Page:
Not Things, but Minds

 About JEAN-LOUIS GARNELL

(order is not for humans – dates are flags on the surface of time, they don’t stop it)

by Rosanna Albertini

This is a completely European story and Californian by accident: “Not Things, but Minds” is John Cage speaking, and I live in Los Angeles. Space and light have changed my mind. Yet here I am, forever European. The story is about Garnell, the French artist who has given his soul to photography for decades, and now paints and thinks and sometimes carves delightful little spoons from pieces of wood.

The forest isn’t far from the artist’s house. Paris is surrounded by a wilderness which is now largely tamed and embroidered by gardens and buildings, often empty shells that look as if they are waiting for the next exceptional person anointing their doors with fame. The forest floor is crowded, it sends back echoes of painter Jean Fautrier, of Karl Marx’s grandchild, as well as Jean Paulhan, Voltaire’s family, horses, Chateaubriand, and contemporary steps by Paul Ricoeur. Past heroes are all there, hung up among the branches. Good manners, chandeliers. Trunks are wounded by bullets from the last world war, and from hunters. Space has become the body of time like every square meter of Europe, soaked with history.

Sans Titre #7   2010   2 x (120 x 150) cm JEAN LOUIS GARNELL

Sans Titre #7      2010      100 X 67 cm   
   ©JEAN LOUIS GARNELL

But Garnell is a hunter of elusive images, trying to discover the musical score that light writes in each of them. When, where, are missing. Literally, we have abstractions, or moments cut out from life, old verbal definitions maybe worked for modern art, now they sound awkward. And history, a human-made divinity in the universe of written pages, is silenced by his art, although it’s always there, covered by the image, a hidden giant that breaths. The double portrait of the same garden — a garden designed like an open book of eighteenth century geometry —  speaks of human imperfection: a minor displacement breaks the visual continuity as if the scene were observed by two different eyes of the same person. The central figure of a woman turns her face away from the view. She seems lost in her thoughts, maybe despondent, or perhaps indifferent. We  live a time which often gets lost, and we idly move our feet, with no direction, in a stream of sensations. Thanks to them we love everything we can perceive, images become unexpected moments of discovery, they are not things, they are our working mind. Perfectly rational decisions have become dangerous. With Keats we could say, “I didn’t read any book, the morning told me I was right.”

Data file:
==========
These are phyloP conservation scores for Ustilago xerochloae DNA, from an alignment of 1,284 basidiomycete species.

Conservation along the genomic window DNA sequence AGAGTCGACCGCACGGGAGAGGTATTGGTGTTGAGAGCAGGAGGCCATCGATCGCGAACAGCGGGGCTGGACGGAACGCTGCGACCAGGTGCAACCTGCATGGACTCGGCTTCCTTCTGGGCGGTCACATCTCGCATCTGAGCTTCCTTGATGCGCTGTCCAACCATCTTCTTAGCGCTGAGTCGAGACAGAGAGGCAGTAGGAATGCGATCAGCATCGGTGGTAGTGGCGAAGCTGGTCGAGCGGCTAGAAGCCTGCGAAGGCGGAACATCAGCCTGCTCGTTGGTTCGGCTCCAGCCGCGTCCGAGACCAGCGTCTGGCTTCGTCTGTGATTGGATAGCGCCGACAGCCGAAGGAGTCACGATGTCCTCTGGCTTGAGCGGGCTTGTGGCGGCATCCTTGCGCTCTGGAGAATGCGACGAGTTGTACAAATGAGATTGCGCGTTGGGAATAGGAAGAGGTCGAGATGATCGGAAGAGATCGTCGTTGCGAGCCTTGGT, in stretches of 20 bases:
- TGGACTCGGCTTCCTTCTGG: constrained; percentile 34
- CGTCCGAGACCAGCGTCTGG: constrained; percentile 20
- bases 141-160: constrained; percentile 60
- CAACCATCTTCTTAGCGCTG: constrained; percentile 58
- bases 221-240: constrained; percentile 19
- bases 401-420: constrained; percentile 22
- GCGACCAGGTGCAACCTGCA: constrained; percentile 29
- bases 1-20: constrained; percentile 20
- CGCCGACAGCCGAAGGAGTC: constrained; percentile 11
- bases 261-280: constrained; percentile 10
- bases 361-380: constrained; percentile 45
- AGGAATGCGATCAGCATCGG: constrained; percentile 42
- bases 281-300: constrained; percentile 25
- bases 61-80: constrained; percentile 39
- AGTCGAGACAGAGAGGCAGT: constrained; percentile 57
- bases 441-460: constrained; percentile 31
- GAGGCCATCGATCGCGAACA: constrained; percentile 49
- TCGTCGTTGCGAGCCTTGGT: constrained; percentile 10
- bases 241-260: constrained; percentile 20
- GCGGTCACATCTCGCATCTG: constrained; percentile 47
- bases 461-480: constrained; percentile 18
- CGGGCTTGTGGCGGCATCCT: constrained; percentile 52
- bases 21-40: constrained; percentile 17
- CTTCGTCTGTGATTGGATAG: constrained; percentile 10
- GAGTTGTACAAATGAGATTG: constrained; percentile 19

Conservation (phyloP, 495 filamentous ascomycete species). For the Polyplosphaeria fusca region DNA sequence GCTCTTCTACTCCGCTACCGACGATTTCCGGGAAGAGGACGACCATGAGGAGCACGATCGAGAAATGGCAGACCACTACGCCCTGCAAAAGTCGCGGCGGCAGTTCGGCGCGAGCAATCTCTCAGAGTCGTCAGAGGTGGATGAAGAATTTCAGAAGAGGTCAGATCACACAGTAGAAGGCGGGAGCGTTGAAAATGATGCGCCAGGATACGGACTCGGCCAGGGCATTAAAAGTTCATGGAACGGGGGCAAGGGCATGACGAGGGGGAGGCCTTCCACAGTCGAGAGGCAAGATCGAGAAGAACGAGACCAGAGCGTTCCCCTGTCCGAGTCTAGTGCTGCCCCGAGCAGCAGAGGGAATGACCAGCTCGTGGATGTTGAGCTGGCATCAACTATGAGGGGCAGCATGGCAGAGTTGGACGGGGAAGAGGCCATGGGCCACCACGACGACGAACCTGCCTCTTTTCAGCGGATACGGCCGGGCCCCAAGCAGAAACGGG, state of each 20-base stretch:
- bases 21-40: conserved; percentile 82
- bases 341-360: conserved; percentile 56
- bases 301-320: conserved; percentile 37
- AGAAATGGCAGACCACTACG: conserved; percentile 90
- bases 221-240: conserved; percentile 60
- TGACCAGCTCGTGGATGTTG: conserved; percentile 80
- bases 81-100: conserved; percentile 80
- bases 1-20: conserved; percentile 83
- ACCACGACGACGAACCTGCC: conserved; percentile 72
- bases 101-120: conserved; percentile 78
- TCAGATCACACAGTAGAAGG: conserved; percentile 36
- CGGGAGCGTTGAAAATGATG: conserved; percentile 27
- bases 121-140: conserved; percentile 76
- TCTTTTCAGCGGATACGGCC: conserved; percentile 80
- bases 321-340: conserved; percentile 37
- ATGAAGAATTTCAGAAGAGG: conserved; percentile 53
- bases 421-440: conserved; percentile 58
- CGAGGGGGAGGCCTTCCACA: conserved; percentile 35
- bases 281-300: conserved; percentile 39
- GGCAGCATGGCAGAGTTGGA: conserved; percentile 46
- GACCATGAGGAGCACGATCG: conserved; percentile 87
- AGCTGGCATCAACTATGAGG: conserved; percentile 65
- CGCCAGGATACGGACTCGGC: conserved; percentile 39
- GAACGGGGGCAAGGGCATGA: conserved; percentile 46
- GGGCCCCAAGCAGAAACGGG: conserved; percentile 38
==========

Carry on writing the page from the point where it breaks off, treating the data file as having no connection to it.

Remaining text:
En de rares endroits, quelque chose échappe à cette main mise des hommes. En ces quelques phénomènes.” (J.-L. Garnell)
( Something, in some rare places, escapes from manmade interventions, in these few phenomena. )

Diptyque #3     1998     2 x (120 x 150) cm JEAN-LOUIS GARNELL

Diptyque #3 1998 2 x (120 x 150) cm
©JEAN-LOUIS GARNELL

Phénomènes #10     1998      2 x (84 x 104) cm JEAN-LOUIS GARNELL

Phénomènes #10 1998 2 x (84 x 104) cm
©JEAN-LOUIS GARNELL

Phénomènes    #6       1998    2 x (84 x 104) cm JEAN-LOUIS GARNELL

Phénomènes #6 1998 2 x (84 x 104) cm
©JEAN-LOUIS GARNELL